What if the problem with cybersecurity was his lack of a wife?
It is clear that in the field of computer security, the female sex is largely under-represented.
In 2017, a study in the United States found that women hold only 14% of professional positions in the computer security sector. Globally, this figure was 48% of the overall workforce. In 2018 this figure fell below 10% in the Asia-Pacific region, 9% in Africa, 8% in Latin America, and Europe and the Middle East 5%.
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In the upper levels, the female sex is even less represented. Only 1 percent of cybersecurity workers have held or held significant management positions. "I study online crime and the security issues facing consumers, organizations and nations. In my research, I discovered that Internet security requires strategies that go beyond technical solutions. Women's representation is important because women tend to offer different perspectives and perspectives than men, and these under-represented perspectives are essential to combating cyber risks. observes Paul Laurent, editor-in-chief of the Repha.fr website.
From a certain point of view, we find that the fact that women are less represented in the field of cybersecurity is not something that is absolutely typical in this area. In science and technology, mathematics and engineering, women make up only 30% of scientists or engineers. Clearly the problem is one of the broader. Yet by looking at the global perspective of computer security, we can understand why women are not really interested in it. Indeed, it is given the impression that the field of computer security is a purely mechanical place where technical skills are the only ones to count. What tends to annoy, the feminine gente.
But beyond all this in the information technology sector, it has also been observed that women do not have many opportunities. Indeed, following a study of women who have careers other than computer science, it was revealed that 69% of these people mainly pointed out that they were not interested because she did not see opportunities for her or simply because she did not know them. In addition, there are the cheques of organizations to recruit women in their IT security team. The company specializing in the provision of computer security services Tessian pointed out that in one of its surveys, half of the organizations surveyed said they were doing everything possible to recruit the maximum number of women on their team was often unsuccessful. Among the causes, gender biases that are likely to discourage potential female candidates.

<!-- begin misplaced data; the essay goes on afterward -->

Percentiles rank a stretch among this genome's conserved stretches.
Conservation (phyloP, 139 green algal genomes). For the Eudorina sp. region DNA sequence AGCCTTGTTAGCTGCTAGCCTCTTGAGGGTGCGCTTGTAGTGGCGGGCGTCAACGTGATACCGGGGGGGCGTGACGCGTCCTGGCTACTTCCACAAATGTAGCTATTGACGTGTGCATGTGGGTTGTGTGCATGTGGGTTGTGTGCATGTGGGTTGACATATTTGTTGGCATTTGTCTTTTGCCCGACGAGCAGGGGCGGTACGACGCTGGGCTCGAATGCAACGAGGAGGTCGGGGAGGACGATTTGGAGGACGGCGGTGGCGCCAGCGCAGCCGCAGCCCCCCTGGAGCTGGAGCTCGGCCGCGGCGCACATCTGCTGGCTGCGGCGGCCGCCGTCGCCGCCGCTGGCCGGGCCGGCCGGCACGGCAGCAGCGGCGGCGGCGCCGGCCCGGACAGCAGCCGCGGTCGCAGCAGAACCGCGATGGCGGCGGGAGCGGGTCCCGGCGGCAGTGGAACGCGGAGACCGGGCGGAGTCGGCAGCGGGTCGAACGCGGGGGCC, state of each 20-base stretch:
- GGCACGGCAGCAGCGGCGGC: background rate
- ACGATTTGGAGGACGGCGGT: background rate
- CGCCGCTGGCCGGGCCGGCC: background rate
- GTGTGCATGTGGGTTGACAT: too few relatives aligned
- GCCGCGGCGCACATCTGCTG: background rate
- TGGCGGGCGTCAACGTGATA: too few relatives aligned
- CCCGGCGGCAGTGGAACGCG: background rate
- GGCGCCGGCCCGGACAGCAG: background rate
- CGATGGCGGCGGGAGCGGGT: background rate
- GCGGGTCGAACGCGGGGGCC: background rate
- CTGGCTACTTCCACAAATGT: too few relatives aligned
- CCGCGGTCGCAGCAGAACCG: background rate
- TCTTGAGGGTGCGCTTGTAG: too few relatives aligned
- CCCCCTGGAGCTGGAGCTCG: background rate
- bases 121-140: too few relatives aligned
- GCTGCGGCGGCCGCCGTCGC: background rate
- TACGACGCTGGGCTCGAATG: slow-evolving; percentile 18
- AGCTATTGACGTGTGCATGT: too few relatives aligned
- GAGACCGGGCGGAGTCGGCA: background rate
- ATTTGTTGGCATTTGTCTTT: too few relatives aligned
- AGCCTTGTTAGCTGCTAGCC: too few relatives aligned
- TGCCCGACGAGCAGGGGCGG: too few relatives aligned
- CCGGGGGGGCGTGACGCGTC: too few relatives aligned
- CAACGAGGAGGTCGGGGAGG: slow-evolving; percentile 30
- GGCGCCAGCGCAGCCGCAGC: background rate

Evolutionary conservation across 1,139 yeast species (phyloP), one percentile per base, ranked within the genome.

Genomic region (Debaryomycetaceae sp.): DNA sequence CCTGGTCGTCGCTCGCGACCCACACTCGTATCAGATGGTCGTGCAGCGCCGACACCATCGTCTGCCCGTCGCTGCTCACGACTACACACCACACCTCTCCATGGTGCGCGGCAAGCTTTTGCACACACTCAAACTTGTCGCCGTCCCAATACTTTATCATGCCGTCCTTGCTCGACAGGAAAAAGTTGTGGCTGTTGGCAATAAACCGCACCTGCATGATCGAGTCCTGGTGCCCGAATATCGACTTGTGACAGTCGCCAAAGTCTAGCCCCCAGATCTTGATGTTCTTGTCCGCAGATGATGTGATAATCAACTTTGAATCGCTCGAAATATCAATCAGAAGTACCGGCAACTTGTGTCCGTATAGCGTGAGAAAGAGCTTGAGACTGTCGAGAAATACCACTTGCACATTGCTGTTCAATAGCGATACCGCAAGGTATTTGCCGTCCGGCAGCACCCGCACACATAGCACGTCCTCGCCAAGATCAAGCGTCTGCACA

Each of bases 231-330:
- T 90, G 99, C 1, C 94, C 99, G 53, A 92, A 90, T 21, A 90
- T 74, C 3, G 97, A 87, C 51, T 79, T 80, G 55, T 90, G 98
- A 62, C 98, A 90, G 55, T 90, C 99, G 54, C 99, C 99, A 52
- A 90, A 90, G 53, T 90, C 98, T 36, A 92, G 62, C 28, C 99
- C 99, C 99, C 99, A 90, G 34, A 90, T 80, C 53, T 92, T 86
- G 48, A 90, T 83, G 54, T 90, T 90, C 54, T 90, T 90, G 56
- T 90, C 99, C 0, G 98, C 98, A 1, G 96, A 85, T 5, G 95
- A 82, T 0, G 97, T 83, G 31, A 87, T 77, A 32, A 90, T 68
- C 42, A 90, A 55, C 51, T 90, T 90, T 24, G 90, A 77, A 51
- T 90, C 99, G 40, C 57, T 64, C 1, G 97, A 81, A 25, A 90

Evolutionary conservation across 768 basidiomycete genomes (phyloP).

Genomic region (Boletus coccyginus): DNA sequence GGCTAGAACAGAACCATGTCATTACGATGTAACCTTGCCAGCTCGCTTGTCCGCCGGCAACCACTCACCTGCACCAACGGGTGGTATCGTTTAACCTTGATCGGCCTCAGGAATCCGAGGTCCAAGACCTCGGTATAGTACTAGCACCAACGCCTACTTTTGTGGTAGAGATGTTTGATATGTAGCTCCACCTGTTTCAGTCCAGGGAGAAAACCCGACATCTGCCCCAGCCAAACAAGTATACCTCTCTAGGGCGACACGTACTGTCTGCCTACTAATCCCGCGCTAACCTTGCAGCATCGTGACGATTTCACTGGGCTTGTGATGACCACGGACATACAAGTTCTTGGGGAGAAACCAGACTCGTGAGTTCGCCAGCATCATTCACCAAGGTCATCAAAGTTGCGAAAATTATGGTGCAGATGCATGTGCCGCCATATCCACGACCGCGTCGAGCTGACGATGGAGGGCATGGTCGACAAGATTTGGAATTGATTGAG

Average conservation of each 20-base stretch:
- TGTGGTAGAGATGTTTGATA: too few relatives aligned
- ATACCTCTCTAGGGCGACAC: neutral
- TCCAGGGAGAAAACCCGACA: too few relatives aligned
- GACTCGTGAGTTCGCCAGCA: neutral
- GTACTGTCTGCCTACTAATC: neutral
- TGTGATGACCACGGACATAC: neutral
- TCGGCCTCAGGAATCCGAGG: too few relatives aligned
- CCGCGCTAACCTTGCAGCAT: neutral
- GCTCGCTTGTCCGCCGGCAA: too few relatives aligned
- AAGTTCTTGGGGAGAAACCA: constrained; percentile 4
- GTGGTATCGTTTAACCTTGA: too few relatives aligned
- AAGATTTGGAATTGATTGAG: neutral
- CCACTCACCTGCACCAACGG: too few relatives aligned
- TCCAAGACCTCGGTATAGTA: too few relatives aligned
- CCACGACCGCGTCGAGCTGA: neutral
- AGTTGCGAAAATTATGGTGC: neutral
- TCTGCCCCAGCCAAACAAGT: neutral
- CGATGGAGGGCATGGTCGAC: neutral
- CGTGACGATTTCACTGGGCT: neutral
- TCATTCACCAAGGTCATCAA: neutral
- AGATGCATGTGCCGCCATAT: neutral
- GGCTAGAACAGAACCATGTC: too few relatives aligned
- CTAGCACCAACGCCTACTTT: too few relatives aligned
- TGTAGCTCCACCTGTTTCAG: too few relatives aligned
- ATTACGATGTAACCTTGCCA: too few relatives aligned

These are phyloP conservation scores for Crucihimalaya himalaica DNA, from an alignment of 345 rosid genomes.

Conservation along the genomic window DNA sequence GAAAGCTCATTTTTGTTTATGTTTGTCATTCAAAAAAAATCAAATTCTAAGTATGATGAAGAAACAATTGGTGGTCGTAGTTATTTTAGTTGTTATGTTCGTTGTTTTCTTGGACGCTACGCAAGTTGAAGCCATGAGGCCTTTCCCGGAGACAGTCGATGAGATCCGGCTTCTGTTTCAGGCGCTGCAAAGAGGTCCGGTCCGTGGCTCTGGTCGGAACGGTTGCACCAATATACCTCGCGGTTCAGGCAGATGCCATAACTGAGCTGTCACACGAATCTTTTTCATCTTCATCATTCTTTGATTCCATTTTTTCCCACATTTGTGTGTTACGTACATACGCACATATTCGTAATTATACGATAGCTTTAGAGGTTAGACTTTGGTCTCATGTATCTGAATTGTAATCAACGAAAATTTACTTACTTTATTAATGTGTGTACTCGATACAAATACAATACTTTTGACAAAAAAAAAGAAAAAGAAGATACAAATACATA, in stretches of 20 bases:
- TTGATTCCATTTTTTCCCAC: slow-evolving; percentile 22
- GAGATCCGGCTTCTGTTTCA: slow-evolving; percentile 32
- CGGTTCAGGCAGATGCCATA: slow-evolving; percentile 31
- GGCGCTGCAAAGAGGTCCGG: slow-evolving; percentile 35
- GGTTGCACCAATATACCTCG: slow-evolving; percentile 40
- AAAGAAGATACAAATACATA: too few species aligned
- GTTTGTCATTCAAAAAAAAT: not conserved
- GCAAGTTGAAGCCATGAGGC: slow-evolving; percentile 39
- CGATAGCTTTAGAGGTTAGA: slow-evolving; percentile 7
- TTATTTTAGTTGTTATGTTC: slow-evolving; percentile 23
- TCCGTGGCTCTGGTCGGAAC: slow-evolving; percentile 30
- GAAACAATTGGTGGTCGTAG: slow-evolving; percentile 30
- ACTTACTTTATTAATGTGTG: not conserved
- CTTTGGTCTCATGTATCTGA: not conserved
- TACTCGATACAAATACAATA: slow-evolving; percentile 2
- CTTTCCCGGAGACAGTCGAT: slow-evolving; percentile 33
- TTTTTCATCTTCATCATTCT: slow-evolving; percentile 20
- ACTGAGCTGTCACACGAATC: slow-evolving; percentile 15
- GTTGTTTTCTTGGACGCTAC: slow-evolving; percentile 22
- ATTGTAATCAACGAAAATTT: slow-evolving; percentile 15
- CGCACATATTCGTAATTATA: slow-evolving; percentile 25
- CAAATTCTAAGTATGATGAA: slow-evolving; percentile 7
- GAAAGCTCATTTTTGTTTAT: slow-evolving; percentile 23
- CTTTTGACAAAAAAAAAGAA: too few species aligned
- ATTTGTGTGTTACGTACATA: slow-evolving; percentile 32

Yet many people believe that women's participation in the cybersecurity sector could make a significant improvement. For it was observed that women leaders in this field of it, place more importance in certain areas that men tend to neglect. And that's because of their background. 40% of women in the cybersecurity sector who graduate from business schools or social sciences, compared to 30% of men who are part of it. In addition, "Internet security professionals place a higher priority on internal safety and risk management training and education. Women are also strong advocates of online training, which is a flexible and inexpensive way to educate employees about safety issues. points out Paul Laurent.
Increasing the number of women in computer security is not only a gender issue but also a business issue. Indeed, a study published in the Ernst and Young report shows that women will have control over 75% of consumer discretionary spending worldwide by 2028. While we know that consumer purchasing decisions from now on are focused on issues such as encryption, security incident detection and biometric security. From now on, designing a product must merge the concept of cybersecurity and usability. These kinds of things are usually a woman's specialty.
So how do we attract women to computer security? This is totally simple. Indeed, it is enough for different organizations, whether governmental, non-profit or even commercial, to work together on the issue through short-term or long-term partnership projects. One example is the CyberGirlz project, now known as the Shift Community, funded by Israel's Ministry of Defense, with the aim of identifying high school girls with skills and wills in the field of computer security or other technological sectors.
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